News / Asia

Former Afghan Bank Chief Faces Charges

Afghan Central Bank Governor Abdul Qadir Fitrat
Afghan Central Bank Governor Abdul Qadir Fitrat

Afghanistan's deputy attorney general says the former head of the country's central bank, who resigned and fled the country, faces charges and will be prosecuted.

Central Bank Governor Abdul Qadir Fitrat left Afghanistan for the United States and stepped down from his post Monday, saying he feared for his life after investigating the corruption scandal involving Kabul Bank.

But Deputy Attorney General Rahmatullah Nazari told reporters in Kabul Tuesday that an arrest warrant for Fitrat has been sent to Interpol and the U.S. embassy in Kabul to return Fitrat to Afghanistan for questioning.

Nazari says Fitrat failed to act when warned by Afghan officials of widespread irregularities at Kabul Bank, and that he had a role in the crisis.

Kabul Bank, Afghanistan's largest private lender, lost more than $900 million in funds and nearly collapsed last year due to alleged mismanagement, cronyism and questionable lending.

Afghan President Hamid Karzai's brother and Vice President Mohammad Qasim Fahim's brother are both shareholders in Kabul Bank.

Fitrat said Tuesday that he is innocent of all charges filed by the Afghan government.  He said the central bank has a track record of doing its job, including shutting down poorly run banks.

Video: Afghan banker explains why he left

In an interview with VOA, the former central bank chief says he feared his life was in danger from those he tried to prosecute for "stealing millions" from Kabul Bank.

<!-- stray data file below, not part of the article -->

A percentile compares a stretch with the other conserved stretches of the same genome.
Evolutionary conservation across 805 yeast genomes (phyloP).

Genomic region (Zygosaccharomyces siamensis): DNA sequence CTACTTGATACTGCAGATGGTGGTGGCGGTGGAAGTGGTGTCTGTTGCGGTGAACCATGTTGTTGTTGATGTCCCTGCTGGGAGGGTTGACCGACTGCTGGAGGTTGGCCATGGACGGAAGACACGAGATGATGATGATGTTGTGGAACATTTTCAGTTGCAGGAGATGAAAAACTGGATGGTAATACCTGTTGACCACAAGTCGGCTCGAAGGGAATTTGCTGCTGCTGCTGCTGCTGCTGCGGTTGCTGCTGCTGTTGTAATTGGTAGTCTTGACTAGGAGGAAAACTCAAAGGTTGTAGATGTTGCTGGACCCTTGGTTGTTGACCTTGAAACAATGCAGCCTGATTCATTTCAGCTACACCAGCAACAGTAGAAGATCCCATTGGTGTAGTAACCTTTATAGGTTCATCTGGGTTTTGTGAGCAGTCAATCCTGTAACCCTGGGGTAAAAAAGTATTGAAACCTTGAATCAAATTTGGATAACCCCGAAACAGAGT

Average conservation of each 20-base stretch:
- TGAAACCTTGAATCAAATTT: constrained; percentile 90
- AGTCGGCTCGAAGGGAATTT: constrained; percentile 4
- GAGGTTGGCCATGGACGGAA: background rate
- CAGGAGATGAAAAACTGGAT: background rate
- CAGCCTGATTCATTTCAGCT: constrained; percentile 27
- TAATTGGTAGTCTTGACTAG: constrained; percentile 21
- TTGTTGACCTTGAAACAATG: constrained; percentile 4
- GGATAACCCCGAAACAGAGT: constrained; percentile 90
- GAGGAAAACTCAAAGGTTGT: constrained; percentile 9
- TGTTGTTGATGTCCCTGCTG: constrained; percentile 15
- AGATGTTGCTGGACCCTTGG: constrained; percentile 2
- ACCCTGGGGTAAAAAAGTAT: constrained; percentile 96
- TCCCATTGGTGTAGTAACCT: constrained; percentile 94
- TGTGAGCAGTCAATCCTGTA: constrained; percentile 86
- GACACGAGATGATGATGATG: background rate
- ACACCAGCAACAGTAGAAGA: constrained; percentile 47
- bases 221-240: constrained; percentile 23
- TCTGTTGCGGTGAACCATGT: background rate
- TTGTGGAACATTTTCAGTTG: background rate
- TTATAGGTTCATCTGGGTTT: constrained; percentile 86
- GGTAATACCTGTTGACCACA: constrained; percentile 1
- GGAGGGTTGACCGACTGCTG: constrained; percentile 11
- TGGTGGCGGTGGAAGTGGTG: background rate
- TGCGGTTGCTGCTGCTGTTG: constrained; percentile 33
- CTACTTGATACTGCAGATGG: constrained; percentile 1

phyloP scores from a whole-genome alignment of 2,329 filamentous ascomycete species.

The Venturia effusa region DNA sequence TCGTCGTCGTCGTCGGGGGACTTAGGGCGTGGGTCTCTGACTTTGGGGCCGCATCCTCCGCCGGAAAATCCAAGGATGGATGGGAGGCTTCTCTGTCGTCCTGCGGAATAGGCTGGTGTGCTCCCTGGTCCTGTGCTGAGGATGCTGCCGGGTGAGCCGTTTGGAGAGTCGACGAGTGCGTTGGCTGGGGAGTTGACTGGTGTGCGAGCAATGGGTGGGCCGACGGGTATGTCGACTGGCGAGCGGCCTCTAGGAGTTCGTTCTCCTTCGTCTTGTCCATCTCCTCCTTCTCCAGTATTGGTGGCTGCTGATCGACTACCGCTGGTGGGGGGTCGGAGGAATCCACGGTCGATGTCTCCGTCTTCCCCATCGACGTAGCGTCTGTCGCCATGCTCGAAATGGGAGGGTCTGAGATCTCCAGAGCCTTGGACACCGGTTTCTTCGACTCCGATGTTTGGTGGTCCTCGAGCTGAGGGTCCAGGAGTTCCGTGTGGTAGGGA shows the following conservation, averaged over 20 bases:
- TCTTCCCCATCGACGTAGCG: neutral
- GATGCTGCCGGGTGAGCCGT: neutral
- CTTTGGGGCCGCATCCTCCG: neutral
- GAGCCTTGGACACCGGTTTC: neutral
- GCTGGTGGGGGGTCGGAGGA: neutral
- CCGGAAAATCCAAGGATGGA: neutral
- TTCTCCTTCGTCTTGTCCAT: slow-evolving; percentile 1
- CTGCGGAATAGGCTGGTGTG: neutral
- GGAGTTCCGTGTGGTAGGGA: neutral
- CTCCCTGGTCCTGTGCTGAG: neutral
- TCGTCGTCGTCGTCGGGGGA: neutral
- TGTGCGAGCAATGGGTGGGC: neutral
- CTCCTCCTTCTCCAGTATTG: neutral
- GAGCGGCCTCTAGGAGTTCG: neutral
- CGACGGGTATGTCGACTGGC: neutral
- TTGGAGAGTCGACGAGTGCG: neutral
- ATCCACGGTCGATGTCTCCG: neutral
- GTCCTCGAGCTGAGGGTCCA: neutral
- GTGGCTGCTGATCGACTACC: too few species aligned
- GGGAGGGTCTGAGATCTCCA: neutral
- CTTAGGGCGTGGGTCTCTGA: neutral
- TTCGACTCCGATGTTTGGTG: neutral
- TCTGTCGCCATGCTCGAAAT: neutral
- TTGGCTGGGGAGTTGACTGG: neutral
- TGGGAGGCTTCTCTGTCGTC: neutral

Fitrat also said that there is evidence showing an elaborate scheme to funnel Kabul Bank money into the hands of corrupt individuals.  He did not mention any names when asked who was behind the corruption, but added that graft reaches "the highest office."

President Karzai's spokesman, Waheed Omar, called Fitrat a "runaway governor" Monday and disputed claims that he left the country because his life was in danger.

Omar said the former central bank chief did not go through official channels to resign, but instead escaped the country.  

Kabul Bank handles the salaries of Afghan soldiers, police and teachers.

The financial fiasco has caused some international donors to question the stability of Afghanistan's financial system, just as the country is trying to take on more responsibility for security and development.

The International Monetary Fund has decided not to renew its support program until the Afghan government takes concrete steps to resolve the Kabul Bank crisis.  Tens of millions of dollars in aid from foreign donor nations has been subsequently withheld from Afghanistan.

Some information for this report was provided by AFP.

You May Like

Pundits Split Over Long-Term US Role in Afghanistan

Security pact remains condition for American presence beyond 2014; deadline criticized More

US Eyes Islamic State Threat

Officials warn that IS could pose a threat to US homeland More

Video Ukraine: Captured Troops Proof of Russian Role in Separatist Fight

Moscow says Russian troops crossed into Ukrainian territory by mistake More

This forum has been closed.
Comments
     
There are no comments in this forum. Be first and add one

Featured Videos

Your JavaScript is turned off or you have an old version of Adobe's Flash Player. Get the latest Flash player.
Scientists Unlock Mystery of Bird Flocksi
X
George Putic
August 25, 2014 4:00 PM
How can flocks of birds, schools of fish or herds of antelope suddenly change direction -- all the individuals adjusting their movement in concert, at seemingly the same time? British researchers now have some insights into this behavior, which has puzzled scientists for a long time. VOA's George Putic has more.